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Writer Wednesday with Award-Winning Author, Bob Hostetler

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I met Bob Hostetler at a recent ACFW-Indiana meeting. I had no idea how much I admired his work until I saw his book table. And there it was. A book that had a huge influence on my life as a youth minister and teen Sunday School teacher:

I raised my kids and a whole passel of other kids on this book. It’s an excellent apologetic in layman’s terms. I think I’ve quoted most of it for the past 20 years over and over again. The title itself is one of my favorite phrases.

I was fortunate enough to visit with Bob during our luncheon that day and he was nice enough to agree to an interview!

Grab your cuppa (I’ve got my iced tea ready!) and get ready to glean wisdom from an award-winning, best-selling author. 

Thanks for agreeing to the interview Bob! I’m really looking forward to your next book! And I don’t care if I am gushing like a giddy schoolgirl. Its delicious purple cover (purple is my FAVE) and delectable content has me salivating already!

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Bob says, “Don’t check your brains at the door!”

Time management: a new way of doing things around here

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Let’s see, it’s already January 19 and I’m just now getting around to mapping out my year.

But in my defense, it’s only because I had to finish up a three-credit-hour course in Science methods which I did in two weeks. Talk about noodle brain! But I did it, and now I can move on to other things! Yay! (God is so good to help me! The glory goes to Him!)

This is our college mascot. His name is Sage. Isn't he cute? He sends me a note whenever I pass a course. Love it!

This is our college mascot. His name is Sage. Isn’t he cute? He sends me a note whenever I pass a course. Love it!

Anyway, I thought I’d share a bit about what I’m doing in terms of compartmentalizing my life. From what I read, I work more like a guy than a gal. I’m very compartmentalized. Guys can do that better than gals. Gals tend to keep a lot of their mental compartments open all at the same time. I think that’s because they have to when rearing children. They have to be able to nurse the baby, make supper, fish the toddler out of the toilet, call the plumber and switch the laundry all at once. If they compartmentalized everything, something would go wrong. Supper would get burnt while switching laundry and the baby would end up in the toilet and the toddler in the oven or some such thing.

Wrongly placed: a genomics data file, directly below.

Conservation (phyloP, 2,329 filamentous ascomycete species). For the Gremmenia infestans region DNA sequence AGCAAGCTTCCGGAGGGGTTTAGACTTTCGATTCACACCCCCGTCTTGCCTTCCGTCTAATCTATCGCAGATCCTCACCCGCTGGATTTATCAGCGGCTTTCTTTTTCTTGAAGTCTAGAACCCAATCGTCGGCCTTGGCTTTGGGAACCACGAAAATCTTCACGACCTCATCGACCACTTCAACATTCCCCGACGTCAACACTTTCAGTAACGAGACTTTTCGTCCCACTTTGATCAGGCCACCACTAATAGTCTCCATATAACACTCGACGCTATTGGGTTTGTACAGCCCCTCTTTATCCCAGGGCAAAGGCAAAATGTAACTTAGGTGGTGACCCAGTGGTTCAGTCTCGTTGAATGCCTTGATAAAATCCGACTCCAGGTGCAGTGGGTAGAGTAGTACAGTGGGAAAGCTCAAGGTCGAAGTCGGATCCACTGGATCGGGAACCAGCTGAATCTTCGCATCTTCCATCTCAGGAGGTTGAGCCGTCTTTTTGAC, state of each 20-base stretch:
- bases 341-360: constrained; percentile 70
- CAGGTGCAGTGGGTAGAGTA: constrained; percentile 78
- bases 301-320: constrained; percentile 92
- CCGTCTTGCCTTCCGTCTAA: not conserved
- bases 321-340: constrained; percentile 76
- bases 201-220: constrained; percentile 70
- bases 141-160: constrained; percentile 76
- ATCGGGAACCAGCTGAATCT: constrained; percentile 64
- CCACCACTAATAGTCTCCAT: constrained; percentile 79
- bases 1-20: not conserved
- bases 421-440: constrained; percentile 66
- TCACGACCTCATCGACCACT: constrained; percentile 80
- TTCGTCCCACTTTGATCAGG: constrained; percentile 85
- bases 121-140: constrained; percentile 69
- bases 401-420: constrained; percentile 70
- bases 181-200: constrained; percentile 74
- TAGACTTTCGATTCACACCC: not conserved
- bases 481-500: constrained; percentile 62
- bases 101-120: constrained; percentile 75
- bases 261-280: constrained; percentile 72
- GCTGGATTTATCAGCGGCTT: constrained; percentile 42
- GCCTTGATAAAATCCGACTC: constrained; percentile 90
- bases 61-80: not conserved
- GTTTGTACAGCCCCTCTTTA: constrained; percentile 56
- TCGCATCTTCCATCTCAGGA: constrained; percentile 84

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Now, I’ll admit, I had to do a lot of the many-things-at-once sort of thing when my kids were small, but I was never very good at it. A lot of suppers got burnt. I’ve always been someone who likes needs to focus on one thing at a time. And I think that’s why I get so much done. It doesn’t seem like one would, but it works for me. Always has.

This is how compartmentalizing works.

-There is an appointed time for everything. And there is a time for every event under heaven---Ecclesiastes 3-1, NASB (2)

 

Picture your brain with a lot of drawers. You only open one drawer at a time. For example, when I’m working on my novel, I only open the novel drawer. I do not allow myself to open any other drawers because to do so means my focus is split. I don’t crack open those drawers even a little bitty bit. This is easier for me than it is for a lot of my female friends. But it works for me. (I also shop like a guy. Grab it. Bag it. Boom. I’m out of there. My husband, on the other hand? Total opposite!)

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Recent scan of Mr. Himself’s brain

 

(Naturally, I’m speaking in general terms, here. I do not mean to imply that all guys and all gals shop or focus the same all the time. Well, actually, I am, but thought I’d put that disclaimer out there to keep the trolls off my back. Seriously, though, Mr. Himself and I are clearly examples that generalizations don’t always apply.)